Please see this first:
Al Jazeera's portrayal on events at that time, part of a series. pay attention to how they portray the opposing sides
there are so many lies and distortions in this that it would take a whole nother post to tackle them all, so i'll just name a few before i go on to Fallujah
1. as long time cbs reporter Bernard Goldwater says in his bestselling book 'Bias', there is a trick to bias journalism to give authority to whatever it is that you are saying - and that is this - if you look hard and long enough, you will find an 'expert' and/or 'insider' to say whatever you want. think i'm kidding?
2. in responce to thier "anylisis" of zarqawi: HA! this is the real zarqawi in his own words
and his group is, in fact, part of the al quaeda network
3. they say repeatedly that the existence of foriegn fighters is over played (they claim that the US is exployting them to downplay the "resistence"), yet say later that 'houndreds' of forieng fighters were coming into the country. this is the story, al quaeda in iraq is made up mostly of iraqi 'foot soldiers', but thier leadership and suicide bombers who carry out zarqawi's plan (discribed in his writing above) are ALLMOST COMPLETLY FORIEGN (al quaeda) !!!!
4. this is the real deal with abu ghraib (al jazeera is not telling the truth)
and this guy mejia was not there, and in NO WAY speaks for the soldiers. this is who he really is
and he spent a year in jail after deserting and hiding from the authorities for months. listen to the way he speaks about our military, and about the "resistance" -
'Mr. Mejia also drew a parallel between suicide bombers and the American Air Force. "When you drop a 500-pound bomb in a home, the bomb kills a lot of people," Mr. Mejia said. "The difference between that and someone who straps explosives around their body is that that person has less resources."'
5. you notice what they said about the april battle for fallujah, why it was called off, and the images that were used "as effective recruting tools for the 'resistence'" ? see below ....
Press, political pressure helped 'lose' Fallujah, report says
Wednesday, January 2, 2008
UNITED PRESS INTERNATIONAL
A secret intelligence assessment of the first battle of Fallujah shows that the U.S. military thinks that it lost control over information about what was happening in the town, leading to "political pressure" that ended its April 2004 offensive with control being handed to Sunni insurgents.
"The outcome of a purely military contest in Fallujah was always a foregone conclusion — coalition victory," read the assessment, prepared by analysts at the U.S. Army's National Ground Intelligence Center, or NGIC.
"But Fallujah was not simply a military action, it was a political and informational battle. ... The effects of media coverage, enemy information operations and the fragility of the political environment conspired to force a halt to U.S. military operations," concluded the assessment.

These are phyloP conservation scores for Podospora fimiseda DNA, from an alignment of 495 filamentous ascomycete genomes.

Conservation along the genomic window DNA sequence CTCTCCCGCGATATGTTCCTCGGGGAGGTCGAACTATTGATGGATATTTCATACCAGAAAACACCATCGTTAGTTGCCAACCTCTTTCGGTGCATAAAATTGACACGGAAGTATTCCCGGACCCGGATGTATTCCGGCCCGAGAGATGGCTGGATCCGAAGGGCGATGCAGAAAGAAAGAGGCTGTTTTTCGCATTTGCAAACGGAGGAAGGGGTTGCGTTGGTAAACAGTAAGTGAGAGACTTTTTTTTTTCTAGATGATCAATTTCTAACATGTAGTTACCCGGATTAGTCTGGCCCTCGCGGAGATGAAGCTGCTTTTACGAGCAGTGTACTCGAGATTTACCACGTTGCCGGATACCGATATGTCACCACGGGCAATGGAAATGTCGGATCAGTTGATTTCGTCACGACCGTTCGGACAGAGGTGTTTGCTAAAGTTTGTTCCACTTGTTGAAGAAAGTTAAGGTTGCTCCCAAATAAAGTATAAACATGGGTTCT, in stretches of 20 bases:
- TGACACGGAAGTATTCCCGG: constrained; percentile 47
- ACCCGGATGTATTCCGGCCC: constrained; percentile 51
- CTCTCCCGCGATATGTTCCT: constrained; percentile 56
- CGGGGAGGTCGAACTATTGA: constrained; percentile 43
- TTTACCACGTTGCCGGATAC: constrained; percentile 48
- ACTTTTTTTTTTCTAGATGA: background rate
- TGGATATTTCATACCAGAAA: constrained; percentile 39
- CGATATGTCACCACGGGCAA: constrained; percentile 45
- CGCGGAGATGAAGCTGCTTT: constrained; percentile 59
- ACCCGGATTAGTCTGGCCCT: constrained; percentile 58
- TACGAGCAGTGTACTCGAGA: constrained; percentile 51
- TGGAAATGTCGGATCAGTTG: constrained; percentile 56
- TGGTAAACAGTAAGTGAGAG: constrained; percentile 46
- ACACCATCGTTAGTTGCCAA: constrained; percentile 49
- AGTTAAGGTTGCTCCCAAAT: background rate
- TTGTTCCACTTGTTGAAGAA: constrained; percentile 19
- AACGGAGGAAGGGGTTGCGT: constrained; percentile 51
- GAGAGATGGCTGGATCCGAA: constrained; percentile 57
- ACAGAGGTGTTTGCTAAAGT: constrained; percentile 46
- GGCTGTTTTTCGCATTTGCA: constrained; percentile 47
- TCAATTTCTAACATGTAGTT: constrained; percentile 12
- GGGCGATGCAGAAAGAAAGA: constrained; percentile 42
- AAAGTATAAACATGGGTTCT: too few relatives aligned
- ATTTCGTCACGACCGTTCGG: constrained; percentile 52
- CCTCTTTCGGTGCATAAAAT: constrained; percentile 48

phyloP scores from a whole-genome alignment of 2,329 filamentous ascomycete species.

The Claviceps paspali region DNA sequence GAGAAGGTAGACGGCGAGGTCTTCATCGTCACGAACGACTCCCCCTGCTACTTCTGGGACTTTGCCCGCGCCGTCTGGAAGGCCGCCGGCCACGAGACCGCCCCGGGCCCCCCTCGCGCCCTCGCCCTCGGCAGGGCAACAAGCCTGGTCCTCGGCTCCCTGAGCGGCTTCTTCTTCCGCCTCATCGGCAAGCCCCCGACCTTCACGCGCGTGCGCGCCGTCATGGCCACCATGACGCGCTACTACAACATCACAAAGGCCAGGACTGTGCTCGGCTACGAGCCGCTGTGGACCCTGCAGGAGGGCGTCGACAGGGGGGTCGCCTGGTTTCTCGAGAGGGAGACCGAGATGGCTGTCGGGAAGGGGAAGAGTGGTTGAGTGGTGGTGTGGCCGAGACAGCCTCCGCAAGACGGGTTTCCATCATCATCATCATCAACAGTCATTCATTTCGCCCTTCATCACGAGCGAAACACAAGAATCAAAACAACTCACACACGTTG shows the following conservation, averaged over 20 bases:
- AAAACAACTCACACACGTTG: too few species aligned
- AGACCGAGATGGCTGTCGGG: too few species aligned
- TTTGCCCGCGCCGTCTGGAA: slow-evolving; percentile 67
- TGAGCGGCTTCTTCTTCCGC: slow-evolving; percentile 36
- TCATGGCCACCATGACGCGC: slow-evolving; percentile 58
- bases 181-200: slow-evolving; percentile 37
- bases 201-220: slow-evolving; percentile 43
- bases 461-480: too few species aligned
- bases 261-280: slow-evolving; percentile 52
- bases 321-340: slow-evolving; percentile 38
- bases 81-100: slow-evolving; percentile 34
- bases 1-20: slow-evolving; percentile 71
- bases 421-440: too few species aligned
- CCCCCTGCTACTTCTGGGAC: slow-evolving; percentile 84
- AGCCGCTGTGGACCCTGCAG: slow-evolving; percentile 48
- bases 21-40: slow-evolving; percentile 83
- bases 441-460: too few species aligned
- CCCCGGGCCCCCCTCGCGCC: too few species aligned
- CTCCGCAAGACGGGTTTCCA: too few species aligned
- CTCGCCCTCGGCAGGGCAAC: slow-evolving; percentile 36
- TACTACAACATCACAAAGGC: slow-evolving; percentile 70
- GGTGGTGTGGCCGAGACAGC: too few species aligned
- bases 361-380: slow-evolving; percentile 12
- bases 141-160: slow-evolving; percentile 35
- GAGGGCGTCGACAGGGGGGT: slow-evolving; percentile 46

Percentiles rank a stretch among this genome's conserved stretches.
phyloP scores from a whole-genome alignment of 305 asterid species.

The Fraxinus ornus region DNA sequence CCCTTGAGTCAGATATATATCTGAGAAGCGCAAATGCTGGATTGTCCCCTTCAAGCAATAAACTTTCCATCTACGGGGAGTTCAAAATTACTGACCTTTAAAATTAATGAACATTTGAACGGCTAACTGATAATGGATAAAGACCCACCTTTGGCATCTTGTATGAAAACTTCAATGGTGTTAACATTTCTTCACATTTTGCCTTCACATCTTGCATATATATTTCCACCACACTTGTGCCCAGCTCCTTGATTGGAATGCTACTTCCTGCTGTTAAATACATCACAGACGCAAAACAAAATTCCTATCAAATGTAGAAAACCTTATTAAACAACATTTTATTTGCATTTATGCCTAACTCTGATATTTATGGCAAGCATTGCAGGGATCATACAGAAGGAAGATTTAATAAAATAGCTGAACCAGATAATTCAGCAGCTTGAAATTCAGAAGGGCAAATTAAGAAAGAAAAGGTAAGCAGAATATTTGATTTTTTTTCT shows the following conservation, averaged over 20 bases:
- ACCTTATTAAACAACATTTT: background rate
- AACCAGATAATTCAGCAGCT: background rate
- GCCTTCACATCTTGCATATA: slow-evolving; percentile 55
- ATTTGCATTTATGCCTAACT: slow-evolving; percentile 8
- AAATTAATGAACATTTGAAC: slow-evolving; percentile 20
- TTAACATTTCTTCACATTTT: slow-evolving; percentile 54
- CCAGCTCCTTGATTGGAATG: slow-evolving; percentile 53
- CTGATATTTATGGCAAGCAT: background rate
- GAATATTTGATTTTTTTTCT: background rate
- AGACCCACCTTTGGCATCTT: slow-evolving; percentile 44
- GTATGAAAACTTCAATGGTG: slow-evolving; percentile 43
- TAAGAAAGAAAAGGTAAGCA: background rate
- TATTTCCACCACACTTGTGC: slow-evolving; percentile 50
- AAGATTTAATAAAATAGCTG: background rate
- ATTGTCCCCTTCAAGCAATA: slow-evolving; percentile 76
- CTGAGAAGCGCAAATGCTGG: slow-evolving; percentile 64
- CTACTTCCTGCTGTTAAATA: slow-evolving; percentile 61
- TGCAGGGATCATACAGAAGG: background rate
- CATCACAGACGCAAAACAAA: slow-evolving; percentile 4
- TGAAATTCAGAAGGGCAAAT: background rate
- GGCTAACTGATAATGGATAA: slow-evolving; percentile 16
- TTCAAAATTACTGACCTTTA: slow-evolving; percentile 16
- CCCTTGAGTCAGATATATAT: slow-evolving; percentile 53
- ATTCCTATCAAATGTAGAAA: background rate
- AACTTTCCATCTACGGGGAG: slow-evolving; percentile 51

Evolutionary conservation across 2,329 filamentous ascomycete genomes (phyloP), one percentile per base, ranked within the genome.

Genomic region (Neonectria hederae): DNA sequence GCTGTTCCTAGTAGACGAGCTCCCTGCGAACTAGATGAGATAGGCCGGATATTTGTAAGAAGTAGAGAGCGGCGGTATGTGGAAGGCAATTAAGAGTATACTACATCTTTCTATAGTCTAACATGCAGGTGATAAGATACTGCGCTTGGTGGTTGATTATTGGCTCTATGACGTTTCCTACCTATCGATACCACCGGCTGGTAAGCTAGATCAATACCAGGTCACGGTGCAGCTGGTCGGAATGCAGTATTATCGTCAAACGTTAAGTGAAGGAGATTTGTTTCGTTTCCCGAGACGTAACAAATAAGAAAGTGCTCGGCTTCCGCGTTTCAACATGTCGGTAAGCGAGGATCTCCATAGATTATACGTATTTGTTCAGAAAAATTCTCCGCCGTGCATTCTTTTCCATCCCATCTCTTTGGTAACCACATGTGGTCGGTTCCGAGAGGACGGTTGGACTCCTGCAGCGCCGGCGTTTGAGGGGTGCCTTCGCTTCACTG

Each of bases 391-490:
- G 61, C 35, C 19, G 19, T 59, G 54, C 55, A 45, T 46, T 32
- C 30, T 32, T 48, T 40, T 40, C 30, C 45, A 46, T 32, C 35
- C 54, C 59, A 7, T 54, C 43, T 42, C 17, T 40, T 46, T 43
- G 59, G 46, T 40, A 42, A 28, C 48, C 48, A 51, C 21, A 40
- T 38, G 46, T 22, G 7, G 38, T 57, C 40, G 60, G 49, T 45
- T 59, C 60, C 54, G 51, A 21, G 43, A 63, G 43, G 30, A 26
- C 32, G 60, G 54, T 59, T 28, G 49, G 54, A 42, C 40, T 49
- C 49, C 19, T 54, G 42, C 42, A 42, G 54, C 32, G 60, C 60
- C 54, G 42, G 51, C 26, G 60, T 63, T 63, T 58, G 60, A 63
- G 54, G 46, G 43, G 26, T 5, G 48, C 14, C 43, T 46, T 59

It added that the decision to order an immediate assault on Fallujah, in response to the televised killing of four contractors from the private military firm Blackwater, effectively prevented the Marine Expeditionary Force charged with retaking the town from carrying out "shaping operations," such as clearing civilians from the area, which would have improved their chances of success.
A copy was posted on the Web last week by the organization Wikileaks, which aims to provide a secure way for whistleblowers to "reveal unethical behavior in their governments and corporations," and says it favors government transparency.
Although a spokesman for U.S. Army intelligence declined to comment on the document, United Press International independently confirmed its veracity.
The authors said the press was "crucial to building political pressure to halt military operations," from the Iraqi government and the Coalition Provisional Authority, which resulted in a "unilateral cease-fire" by U.S. forces on April 9, after just five days of combat operations.
During the negotiations that followed, top Bush administration officials demanded a solution that would not require the Marines to retake the town, according to the assessment.
Crucial to the failure, the authors said, was the role of the Arabic satellite news channels Al Jazeera and Al Arabiya.
An Al Jazeera crew was in Fallujah during the first week of April 2004, when the Marines began their assault on the city of 285,000 people.
"They filmed scenes of dead babies from the hospital, presumably killed by coalition air strikes," the assessment said. "Comparisons were made to the Palestinian intifada. Children were shown bespattered with blood; mothers were shown screaming and mourning day after day."
By contrast, the assessment stated that later in 2004, when U.S.-led forces successfully retook Fallujah, they brought with them 91 embedded reporters representing 60 press outlets, including Arabic ones.
"False allegations of non-combatant casualties were made by Arab media in both campaigns, but in the second case embedded Western reporters offered a rebuttal," the authors said.
Copyright 2008 Washington Times